[1] B. Weber et al., Nature Nanotechnology 9, 430 (2014).

[2] C. Hill et al., to appear in Science Advances (2015).

##### Project 4 – Engineering donor molecules for silicon quantum computing

*Supervisors: Professor Michelle Y. Simmons and Dr Joris Keizer*

Current proposals for donor based scalable quantum computing require a method of coherent transport of qubit states. One method for achieving coherent transport is to use a spin bus which consists of a 1D array of strongly exchanged coupled electrons. For donor-based spin buses, the exchange coupling J needs to be much greater than the hyperfine coupling to remove the influence of the nuclear spins on the spin bus. The required exchange coupling can be estimated to be ~10GHz which corresponds to a much smaller inter-donor distance than the system needed to perform a two qubit gate (~100 MHz).

We propose to study strongly coupled donor molecules for the purpose of scaling up to a spin bus. We will design donor molecules with varying inter-donor distances [1] and plan to perform the following experiments:

- Measurement of the spin relaxation times of the first electron bound to the donor molecule. In this system we expect the spin relaxation times to be much longer than for single donors [2].
- Measurement of the S-T splitting (J) of the 2 electron state on the donor molecule and characterisation of this splitting as a function of inter-donor distance. Readout of singlet-triplet states of the donor molecule and the measurement relaxation times.

The project will involve the design and fabrication of a donor based qubit device using scanning tunnelling microscopy to precisely place single phosphorus atoms and electrical measurement at cryogenic temperatures.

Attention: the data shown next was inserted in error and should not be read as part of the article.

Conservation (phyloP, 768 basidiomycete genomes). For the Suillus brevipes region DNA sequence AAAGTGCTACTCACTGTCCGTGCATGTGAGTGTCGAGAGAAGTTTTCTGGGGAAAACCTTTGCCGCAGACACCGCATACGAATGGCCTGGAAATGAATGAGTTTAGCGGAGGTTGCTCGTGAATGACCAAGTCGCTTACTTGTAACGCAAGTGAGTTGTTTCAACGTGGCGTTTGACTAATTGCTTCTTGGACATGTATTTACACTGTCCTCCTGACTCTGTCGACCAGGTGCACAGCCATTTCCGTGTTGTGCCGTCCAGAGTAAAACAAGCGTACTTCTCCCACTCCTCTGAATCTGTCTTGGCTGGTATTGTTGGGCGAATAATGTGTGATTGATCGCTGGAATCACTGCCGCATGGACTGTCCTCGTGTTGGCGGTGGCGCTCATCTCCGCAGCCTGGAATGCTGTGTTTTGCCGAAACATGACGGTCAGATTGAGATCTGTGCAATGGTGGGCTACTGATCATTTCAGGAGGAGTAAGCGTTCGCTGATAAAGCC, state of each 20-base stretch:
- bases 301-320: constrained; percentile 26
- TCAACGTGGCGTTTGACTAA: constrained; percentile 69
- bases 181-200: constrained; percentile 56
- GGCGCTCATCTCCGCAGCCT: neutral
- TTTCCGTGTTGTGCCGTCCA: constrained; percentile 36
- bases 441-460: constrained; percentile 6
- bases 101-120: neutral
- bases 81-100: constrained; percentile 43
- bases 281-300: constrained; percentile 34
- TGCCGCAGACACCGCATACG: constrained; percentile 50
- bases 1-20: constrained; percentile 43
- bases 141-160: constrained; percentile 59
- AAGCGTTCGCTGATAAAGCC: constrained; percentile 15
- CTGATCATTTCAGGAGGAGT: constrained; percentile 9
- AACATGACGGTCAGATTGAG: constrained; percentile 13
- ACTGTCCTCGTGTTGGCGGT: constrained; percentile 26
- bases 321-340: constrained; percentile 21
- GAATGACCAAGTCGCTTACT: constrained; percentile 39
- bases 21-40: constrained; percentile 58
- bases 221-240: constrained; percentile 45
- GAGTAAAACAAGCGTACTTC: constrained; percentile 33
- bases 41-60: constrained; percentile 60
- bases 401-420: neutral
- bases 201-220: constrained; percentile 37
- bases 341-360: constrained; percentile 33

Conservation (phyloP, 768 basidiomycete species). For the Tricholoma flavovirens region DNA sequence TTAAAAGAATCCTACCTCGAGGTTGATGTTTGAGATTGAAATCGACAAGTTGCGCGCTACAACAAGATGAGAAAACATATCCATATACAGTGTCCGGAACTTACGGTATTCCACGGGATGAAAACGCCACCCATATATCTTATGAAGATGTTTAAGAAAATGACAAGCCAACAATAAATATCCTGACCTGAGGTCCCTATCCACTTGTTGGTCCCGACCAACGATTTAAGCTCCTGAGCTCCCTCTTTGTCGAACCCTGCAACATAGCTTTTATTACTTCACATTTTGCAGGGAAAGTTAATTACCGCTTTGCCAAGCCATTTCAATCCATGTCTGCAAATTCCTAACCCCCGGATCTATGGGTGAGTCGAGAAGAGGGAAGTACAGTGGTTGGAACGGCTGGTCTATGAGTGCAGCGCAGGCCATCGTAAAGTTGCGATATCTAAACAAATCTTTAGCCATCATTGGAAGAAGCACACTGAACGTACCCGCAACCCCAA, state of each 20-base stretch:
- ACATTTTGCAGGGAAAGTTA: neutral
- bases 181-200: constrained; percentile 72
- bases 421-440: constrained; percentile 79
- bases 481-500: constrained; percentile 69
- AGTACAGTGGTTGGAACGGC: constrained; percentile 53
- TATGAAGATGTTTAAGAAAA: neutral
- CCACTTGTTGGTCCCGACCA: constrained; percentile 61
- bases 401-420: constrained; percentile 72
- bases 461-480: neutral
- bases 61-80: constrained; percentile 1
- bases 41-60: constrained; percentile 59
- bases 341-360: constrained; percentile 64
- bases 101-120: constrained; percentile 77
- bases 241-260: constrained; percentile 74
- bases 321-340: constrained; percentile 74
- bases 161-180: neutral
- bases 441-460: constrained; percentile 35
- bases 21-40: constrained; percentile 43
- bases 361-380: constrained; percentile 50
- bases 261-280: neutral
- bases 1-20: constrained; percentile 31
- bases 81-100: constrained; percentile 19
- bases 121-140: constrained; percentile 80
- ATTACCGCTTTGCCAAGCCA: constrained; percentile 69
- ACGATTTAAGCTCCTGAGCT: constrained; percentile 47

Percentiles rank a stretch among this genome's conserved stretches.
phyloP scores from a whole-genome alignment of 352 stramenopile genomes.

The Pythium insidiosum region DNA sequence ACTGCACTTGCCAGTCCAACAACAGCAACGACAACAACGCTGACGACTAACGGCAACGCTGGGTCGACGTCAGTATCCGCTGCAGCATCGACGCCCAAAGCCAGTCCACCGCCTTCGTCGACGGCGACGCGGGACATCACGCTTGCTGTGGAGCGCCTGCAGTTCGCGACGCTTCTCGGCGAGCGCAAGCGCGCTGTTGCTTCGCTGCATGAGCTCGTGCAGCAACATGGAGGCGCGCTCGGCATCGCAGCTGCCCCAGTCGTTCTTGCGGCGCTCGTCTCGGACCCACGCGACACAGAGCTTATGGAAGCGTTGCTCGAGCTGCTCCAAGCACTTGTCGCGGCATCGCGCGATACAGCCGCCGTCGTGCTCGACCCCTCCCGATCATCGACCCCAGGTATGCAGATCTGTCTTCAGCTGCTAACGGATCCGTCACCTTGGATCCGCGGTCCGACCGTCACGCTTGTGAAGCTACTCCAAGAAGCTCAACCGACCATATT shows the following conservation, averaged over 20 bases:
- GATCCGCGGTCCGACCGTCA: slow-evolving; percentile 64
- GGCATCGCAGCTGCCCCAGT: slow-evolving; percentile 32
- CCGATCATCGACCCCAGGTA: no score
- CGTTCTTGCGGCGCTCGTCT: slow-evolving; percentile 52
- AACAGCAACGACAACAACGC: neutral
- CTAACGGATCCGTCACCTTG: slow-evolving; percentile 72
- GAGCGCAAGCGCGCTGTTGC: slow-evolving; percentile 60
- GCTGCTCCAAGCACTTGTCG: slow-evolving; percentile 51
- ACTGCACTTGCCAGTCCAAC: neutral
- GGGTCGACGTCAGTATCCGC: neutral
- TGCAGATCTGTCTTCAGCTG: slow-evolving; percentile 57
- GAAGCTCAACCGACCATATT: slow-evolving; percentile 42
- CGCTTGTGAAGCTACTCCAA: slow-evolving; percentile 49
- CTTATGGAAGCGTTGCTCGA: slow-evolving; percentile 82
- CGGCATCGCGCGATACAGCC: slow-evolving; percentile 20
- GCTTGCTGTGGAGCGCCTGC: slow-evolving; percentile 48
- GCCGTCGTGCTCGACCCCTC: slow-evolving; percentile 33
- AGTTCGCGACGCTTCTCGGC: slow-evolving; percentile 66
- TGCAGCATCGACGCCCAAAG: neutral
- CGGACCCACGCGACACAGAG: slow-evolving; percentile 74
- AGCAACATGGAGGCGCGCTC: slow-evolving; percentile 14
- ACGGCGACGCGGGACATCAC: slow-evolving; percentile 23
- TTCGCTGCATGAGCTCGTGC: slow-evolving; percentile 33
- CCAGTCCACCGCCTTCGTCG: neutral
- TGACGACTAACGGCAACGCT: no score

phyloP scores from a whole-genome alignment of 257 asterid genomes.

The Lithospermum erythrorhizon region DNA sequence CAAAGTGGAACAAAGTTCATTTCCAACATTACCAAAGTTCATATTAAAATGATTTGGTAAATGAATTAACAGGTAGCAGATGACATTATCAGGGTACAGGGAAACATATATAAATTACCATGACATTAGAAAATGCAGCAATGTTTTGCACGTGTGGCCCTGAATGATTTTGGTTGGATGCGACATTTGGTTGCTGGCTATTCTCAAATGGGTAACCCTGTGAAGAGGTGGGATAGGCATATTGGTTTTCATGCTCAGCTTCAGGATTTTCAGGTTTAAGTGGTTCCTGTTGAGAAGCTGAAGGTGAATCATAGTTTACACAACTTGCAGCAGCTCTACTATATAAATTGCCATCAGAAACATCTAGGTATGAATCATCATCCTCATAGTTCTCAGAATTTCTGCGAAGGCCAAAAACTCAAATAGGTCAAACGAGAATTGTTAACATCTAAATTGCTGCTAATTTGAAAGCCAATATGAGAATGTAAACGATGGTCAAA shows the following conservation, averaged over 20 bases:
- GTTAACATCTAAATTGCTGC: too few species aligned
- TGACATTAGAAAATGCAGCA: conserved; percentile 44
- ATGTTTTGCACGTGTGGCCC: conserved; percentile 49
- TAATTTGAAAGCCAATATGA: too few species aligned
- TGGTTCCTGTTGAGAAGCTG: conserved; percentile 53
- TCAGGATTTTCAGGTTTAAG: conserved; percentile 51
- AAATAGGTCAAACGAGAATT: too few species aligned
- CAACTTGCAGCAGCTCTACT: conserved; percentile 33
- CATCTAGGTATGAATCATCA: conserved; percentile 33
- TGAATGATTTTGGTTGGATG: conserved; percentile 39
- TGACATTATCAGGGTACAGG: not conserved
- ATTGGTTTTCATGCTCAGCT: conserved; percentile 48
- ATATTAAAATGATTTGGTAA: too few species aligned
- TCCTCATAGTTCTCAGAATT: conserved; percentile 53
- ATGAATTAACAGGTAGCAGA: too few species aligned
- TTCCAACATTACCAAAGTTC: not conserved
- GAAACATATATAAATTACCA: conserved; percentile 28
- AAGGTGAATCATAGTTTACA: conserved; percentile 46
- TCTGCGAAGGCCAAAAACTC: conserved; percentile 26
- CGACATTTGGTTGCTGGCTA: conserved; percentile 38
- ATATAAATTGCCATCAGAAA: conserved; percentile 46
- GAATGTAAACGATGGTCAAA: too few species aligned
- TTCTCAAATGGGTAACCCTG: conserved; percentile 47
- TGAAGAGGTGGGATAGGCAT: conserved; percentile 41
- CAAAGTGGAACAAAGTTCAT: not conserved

[1] B. Weber, T.H. Matthias Tan, S. Mahapatra, T.F. Watson, H. Ryu, R. Rahman, L.C.L. Hollenberg, G. Klimeck and M.Y. Simmons, “Spin blockade in coulomb confined silicon double quantum dots”, Nature Nanotechnology 9, 430 (2014).

[2] Y. Hsueh, H. Buch, Y. Tan, Y. Wang, L. C. L. Hollenberg, G. Klimeck, M. Y. Simmons and R. Rahman, “Spin-lattice relaxation times of single donors and donor clusters in silicon”, Physical Review Letters 113, 246406 (2014).

##### Project 5 – Spin control of a precision qubit in silicon

*Supervisors: Prof. Michelle Simmons and Dr. Sam Gorman*

The Centre of Excellence for Quantum Computation and Communication Technology has developed a complete technology for fabricating semiconductor devices at the atomic scale. We have recently refined this technology to the point where we can make transistors in which the active area of the device is a single phosphorus atom [1]. This ability puts us in a unique position to be able to advance the science and technology of quantum computation, which requires precise control over individual quantum states of matter. We are researching the use of the quantum spin state of an electron to serve as a quantum bit (or “qubit”) for a future quantum computer. So far we have demonstrated the abilities to place single phosphorus atoms into a silicon crystal with atomic precision and to measure the spin state of a single electron at the phosphorus atom site. We are now advancing our ability to control the spin state of the electron directly.

This project will analyse data that is currently being taken for manipulating the spin state of an electron using electron spin resonance (ESR) techniques. The goal is to demonstrate full control over the spin of a single electron, and to measure its quantum coherence lifetime. The student will have the opportunity to observe several valuable experimental techniques and technologies, such as semiconductor device design and fabrication, scanning tunneling microscopy (STM), microwave electronics (>20 GHz), and low temperature measurements (< 1 K.).

[1] Fuechsle, *et al*., “A single-atom transistor,” Nature Nanotechnology **7**, 242 (2012).